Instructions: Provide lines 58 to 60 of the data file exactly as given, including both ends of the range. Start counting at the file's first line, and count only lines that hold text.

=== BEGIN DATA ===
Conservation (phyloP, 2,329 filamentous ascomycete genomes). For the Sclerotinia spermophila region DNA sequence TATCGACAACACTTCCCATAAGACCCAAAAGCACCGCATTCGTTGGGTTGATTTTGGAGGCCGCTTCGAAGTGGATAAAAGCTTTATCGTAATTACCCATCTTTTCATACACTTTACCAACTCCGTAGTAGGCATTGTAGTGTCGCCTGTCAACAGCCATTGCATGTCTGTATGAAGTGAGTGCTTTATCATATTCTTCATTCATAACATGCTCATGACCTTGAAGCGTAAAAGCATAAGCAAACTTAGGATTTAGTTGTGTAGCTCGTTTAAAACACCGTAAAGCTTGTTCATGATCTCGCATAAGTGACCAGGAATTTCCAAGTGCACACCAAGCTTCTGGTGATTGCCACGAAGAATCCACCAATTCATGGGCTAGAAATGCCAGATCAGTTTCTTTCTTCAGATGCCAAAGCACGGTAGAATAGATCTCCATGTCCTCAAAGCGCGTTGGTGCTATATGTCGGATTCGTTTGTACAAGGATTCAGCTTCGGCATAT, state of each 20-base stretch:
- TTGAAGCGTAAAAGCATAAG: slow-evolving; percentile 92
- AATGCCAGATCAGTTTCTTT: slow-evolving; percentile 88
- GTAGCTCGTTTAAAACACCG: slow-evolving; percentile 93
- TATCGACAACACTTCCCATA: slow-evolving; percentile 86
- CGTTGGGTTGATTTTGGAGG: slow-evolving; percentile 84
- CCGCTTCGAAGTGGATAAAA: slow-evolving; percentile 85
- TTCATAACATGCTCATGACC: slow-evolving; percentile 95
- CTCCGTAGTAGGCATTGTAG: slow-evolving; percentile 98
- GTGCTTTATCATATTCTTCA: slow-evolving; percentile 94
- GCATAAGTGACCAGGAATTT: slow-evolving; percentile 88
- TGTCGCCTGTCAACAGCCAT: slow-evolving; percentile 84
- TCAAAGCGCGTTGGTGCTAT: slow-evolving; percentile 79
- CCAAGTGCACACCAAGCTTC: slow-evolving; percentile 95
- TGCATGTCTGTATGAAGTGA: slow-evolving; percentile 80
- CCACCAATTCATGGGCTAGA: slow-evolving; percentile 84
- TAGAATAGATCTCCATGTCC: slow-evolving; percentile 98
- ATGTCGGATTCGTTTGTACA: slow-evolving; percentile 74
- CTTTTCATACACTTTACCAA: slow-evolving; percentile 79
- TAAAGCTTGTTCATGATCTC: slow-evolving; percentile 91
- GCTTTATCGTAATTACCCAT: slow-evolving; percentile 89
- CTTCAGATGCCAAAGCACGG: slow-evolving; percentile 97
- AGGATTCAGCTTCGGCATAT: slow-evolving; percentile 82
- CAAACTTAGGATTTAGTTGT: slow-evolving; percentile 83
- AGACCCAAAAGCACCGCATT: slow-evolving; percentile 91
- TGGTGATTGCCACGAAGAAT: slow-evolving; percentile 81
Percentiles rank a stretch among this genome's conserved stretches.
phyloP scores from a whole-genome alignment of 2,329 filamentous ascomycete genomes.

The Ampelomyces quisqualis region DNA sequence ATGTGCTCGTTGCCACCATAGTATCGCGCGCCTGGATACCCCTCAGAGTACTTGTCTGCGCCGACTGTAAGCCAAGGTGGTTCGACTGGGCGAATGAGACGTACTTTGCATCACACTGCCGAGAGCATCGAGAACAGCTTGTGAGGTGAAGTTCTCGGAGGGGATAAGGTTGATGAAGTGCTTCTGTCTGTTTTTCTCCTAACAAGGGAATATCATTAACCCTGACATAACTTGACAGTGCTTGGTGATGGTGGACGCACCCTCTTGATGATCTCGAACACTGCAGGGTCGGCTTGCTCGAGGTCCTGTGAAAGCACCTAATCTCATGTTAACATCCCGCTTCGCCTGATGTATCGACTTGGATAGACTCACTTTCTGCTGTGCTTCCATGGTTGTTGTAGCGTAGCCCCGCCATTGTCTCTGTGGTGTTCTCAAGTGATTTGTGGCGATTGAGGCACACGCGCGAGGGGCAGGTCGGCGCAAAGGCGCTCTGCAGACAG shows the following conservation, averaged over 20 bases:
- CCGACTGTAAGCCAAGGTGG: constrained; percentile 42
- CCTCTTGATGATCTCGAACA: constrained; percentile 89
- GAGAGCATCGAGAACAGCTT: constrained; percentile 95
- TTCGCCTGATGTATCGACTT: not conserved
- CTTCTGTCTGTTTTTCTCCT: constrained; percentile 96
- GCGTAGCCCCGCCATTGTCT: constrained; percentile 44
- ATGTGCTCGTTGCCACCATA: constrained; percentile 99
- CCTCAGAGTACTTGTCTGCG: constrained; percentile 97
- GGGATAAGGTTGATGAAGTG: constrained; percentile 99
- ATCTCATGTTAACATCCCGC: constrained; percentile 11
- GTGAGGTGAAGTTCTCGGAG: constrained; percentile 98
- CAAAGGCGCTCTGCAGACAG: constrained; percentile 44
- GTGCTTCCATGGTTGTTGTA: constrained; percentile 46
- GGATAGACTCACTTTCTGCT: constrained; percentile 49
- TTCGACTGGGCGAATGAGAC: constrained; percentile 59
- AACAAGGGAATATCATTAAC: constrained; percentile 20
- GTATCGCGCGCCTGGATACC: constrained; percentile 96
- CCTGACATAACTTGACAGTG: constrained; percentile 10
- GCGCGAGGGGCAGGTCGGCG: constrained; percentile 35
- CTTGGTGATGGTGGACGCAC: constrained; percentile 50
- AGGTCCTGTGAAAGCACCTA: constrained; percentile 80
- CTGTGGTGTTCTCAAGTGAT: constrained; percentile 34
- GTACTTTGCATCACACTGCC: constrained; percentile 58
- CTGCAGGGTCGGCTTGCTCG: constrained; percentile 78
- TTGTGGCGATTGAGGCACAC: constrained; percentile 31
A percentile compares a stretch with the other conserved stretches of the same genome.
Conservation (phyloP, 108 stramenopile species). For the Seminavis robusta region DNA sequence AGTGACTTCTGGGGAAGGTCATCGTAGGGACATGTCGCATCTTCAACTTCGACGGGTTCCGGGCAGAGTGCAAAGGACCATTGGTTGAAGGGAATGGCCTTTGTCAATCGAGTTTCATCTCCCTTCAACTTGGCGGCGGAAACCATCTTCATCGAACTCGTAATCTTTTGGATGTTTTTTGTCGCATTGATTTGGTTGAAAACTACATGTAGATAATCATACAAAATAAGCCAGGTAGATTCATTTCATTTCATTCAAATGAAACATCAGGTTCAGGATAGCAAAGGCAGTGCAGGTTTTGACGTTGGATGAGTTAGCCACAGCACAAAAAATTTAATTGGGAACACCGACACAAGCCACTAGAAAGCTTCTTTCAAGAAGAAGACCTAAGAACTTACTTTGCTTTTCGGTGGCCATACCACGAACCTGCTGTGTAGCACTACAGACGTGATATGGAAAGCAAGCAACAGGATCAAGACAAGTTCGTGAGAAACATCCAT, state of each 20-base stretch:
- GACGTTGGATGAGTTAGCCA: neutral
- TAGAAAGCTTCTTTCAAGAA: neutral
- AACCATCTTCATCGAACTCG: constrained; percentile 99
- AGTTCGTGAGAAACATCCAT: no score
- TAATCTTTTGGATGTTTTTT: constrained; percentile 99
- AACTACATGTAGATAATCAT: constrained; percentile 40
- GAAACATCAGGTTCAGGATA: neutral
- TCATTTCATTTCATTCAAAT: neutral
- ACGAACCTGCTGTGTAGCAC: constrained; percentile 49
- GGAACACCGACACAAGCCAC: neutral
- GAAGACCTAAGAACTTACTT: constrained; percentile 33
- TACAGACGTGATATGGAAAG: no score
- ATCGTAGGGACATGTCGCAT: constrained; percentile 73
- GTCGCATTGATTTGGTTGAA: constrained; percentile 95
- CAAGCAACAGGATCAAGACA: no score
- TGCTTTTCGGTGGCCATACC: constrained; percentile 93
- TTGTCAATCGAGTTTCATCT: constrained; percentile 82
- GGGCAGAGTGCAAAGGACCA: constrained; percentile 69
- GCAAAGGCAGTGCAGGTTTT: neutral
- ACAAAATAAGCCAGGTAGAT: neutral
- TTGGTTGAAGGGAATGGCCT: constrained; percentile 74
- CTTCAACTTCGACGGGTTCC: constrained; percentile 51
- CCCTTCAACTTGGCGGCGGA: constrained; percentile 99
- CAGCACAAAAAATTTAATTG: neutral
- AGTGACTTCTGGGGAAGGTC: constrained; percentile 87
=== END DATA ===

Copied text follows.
- TAGAAAGCTTCTTTCAAGAA: neutral
- AACCATCTTCATCGAACTCG: constrained; percentile 99
- AGTTCGTGAGAAACATCCAT: no score